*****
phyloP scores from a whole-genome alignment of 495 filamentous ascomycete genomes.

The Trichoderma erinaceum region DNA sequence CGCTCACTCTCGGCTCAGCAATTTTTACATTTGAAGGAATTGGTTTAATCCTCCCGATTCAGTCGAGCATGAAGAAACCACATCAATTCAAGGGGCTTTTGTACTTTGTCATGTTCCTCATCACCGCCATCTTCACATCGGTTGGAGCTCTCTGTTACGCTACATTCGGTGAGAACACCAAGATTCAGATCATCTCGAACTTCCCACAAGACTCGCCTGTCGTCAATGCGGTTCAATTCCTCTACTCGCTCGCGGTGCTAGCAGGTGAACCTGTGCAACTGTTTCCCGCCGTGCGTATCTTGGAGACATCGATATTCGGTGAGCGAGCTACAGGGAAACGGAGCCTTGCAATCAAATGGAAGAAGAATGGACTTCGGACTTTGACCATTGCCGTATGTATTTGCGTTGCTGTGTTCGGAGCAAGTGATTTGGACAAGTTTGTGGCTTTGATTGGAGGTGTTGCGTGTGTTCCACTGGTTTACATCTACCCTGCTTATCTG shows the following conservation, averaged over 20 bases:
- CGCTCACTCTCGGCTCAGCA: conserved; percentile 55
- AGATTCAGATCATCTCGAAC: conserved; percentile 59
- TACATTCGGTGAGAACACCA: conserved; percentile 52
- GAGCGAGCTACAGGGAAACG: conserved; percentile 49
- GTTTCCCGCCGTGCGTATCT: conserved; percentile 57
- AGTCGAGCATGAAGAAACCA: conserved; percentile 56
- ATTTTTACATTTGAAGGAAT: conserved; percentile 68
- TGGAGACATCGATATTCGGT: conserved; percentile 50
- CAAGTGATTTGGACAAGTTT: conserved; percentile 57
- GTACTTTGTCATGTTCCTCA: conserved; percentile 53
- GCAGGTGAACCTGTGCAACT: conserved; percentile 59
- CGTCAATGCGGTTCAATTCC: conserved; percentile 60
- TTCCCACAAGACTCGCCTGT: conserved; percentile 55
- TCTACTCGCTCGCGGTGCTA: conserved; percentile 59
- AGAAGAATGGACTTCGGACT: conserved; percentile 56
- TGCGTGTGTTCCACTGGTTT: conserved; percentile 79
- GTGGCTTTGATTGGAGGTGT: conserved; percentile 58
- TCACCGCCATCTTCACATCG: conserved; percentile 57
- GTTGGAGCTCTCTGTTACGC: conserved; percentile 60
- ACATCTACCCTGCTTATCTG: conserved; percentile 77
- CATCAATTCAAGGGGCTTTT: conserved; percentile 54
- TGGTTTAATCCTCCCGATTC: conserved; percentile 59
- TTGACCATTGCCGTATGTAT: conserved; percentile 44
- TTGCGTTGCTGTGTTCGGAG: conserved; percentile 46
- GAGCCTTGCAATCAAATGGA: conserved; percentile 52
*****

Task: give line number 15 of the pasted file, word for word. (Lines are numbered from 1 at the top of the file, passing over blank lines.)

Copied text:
- TTCCCACAAGACTCGCCTGT: conserved; percentile 55